The European Nature Information System (EUNIS), includes a system of classifying habitats. Because this is largely standardised across Europe, EUNIS allows us to make comparisons with other countries and to coordinate research and conservation with them.
There are other widely used classifications, such as National Vegetation Classification (NVC), and the correspondence between them and EUNIS are explained in more detail in Scottish Natural Heritage commissioned report 766.
This map is at quite a high level and Scottish Natural Heritage is developing a more detailed terrestrial Habitat Map of Scotland (HabMoS), based on EUNIS, for the future management of the natural heritage. Habitat Map of Scotland map is available to view on this website.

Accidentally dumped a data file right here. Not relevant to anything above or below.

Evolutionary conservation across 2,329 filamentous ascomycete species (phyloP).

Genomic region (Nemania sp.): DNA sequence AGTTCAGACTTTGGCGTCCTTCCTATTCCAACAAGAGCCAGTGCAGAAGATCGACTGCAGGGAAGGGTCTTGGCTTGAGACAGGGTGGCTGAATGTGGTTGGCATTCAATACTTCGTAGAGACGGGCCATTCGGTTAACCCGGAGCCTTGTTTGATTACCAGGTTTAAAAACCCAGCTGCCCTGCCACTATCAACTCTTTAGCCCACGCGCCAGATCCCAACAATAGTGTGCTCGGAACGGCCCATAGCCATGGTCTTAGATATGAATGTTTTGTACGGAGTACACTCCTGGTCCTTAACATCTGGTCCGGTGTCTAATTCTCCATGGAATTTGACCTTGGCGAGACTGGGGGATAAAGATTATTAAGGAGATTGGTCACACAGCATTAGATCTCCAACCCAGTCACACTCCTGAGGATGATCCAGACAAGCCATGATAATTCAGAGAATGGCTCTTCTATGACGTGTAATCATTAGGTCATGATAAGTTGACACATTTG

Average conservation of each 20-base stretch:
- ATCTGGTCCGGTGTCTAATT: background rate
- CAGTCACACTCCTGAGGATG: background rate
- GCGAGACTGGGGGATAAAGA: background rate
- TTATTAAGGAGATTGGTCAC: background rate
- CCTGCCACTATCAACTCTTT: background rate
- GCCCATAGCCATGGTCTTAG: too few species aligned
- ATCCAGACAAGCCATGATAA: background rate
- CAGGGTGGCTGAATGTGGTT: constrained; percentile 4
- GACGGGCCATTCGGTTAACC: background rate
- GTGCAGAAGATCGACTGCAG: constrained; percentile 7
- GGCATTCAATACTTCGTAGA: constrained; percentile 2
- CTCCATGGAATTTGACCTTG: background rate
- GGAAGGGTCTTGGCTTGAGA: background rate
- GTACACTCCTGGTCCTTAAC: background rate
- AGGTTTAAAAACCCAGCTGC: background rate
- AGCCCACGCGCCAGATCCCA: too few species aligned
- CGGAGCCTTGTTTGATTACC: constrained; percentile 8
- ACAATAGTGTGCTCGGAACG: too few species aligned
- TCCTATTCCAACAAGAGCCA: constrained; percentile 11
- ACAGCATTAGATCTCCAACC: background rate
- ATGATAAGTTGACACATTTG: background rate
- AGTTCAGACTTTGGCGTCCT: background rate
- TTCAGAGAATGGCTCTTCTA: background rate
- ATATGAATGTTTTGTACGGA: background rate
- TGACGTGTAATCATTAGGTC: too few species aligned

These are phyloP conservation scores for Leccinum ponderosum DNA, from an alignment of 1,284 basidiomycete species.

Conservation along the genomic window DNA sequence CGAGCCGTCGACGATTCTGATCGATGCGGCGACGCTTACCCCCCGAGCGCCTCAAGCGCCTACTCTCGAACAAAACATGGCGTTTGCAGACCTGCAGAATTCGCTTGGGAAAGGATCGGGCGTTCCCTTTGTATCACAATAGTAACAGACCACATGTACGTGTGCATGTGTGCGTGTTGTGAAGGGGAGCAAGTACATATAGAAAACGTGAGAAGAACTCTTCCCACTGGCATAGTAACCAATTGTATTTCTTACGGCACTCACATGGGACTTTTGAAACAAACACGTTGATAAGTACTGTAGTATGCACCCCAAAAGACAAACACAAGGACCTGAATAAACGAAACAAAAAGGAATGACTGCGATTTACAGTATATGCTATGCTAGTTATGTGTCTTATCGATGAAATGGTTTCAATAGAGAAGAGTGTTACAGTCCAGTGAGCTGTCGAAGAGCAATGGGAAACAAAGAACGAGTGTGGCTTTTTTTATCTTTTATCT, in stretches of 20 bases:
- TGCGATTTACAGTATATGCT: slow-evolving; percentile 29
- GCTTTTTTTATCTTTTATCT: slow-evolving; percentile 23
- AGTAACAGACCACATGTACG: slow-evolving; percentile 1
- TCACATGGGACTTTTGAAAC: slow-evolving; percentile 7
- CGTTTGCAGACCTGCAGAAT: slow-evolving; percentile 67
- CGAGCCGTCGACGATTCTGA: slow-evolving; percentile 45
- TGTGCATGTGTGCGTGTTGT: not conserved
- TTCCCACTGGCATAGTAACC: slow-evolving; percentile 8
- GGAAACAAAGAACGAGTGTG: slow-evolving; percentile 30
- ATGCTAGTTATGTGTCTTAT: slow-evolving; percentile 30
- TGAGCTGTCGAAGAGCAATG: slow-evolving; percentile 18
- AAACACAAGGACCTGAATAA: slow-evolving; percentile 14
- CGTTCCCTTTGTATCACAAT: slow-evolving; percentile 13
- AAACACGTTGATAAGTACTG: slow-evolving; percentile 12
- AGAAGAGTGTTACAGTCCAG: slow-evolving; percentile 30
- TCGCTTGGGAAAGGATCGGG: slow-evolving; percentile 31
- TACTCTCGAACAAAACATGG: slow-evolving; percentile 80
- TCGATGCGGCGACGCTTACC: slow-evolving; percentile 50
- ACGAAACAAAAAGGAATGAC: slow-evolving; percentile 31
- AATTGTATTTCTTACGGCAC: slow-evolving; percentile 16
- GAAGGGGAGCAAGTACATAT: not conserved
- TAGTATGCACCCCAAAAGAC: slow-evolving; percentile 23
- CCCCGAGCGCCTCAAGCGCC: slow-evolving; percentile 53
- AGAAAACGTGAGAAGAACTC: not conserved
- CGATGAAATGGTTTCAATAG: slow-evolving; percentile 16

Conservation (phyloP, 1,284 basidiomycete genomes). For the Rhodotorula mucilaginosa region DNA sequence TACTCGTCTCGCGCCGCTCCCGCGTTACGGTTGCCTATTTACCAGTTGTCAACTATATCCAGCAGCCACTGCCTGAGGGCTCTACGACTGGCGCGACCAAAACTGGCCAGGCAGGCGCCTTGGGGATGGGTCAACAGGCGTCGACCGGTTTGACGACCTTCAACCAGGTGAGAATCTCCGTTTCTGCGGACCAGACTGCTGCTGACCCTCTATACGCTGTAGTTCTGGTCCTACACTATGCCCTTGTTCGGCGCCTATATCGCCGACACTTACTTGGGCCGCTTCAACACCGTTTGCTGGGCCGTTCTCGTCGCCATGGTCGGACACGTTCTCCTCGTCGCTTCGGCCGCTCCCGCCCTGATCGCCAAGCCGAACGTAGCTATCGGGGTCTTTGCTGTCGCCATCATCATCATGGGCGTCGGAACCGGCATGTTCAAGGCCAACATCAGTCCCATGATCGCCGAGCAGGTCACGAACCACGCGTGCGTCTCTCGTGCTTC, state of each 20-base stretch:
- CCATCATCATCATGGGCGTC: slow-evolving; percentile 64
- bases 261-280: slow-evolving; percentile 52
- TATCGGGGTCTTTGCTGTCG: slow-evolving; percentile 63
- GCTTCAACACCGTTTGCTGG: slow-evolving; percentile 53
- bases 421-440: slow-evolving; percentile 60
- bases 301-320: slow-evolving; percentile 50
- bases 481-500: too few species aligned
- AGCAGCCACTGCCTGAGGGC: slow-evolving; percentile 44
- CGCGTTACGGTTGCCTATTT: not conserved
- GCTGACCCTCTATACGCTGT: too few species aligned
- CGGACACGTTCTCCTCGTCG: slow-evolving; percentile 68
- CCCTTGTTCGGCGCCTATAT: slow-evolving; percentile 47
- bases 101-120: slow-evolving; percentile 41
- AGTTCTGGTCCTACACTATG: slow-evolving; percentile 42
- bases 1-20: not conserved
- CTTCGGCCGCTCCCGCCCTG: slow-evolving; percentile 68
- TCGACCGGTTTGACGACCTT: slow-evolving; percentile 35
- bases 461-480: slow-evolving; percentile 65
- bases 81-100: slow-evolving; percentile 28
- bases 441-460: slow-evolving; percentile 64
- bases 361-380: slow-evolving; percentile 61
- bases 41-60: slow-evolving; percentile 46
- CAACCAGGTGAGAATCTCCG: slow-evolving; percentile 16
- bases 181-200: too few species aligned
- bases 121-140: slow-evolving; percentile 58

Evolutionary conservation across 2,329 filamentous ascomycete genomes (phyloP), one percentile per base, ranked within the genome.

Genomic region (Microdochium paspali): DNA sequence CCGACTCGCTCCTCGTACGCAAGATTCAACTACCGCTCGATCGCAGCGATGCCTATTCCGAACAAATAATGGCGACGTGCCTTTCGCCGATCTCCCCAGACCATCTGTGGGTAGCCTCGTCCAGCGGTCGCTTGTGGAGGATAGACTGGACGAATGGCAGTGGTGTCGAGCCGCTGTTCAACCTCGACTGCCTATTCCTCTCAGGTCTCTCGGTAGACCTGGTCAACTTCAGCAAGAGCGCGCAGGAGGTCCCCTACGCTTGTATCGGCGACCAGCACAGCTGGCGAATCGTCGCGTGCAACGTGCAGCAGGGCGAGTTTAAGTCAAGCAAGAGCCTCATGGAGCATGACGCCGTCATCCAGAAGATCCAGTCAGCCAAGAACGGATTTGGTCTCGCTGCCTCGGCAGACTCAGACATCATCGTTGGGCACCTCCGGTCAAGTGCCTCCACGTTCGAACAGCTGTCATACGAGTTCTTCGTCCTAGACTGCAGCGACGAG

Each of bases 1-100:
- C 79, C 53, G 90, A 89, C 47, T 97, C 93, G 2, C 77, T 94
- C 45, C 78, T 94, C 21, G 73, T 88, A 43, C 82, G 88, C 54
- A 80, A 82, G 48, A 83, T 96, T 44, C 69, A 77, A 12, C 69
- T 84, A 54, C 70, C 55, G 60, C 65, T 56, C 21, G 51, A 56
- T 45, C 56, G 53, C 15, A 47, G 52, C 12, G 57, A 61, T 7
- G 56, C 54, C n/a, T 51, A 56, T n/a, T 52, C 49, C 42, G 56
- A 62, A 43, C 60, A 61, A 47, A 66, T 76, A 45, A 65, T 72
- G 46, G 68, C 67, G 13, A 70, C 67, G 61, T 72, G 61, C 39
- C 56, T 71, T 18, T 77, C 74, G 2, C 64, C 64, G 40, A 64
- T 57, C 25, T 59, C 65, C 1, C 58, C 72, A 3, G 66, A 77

View HabMoS EUNIS landcover data on Scotland's environment map
The map shows the wide diversity of land cover types across Scotland and at a local level, rather than its condition. This is useful to give a context for the other Ecosystem Health Indicators.
There is a general trend for a greater proportion of heathland (F) in the North and West and cultivated land (I) and grassland (E) in the East and South.
Woodland (G) is widely distributed across the Scottish mainland, in part reflecting government programmes targeting woodland expansion.
As might be expected of a country with an important industrial heritage, Scotland has many concentrations of constructed or industrial other land (J) but it should be noted that even in traditionally built-up areas, there are areas of grassland (E), woodland (G) and surface waters (C).
This data is also used as a base map for the Habitat Map of Scotland.
This indicator is prepared by NatureScot
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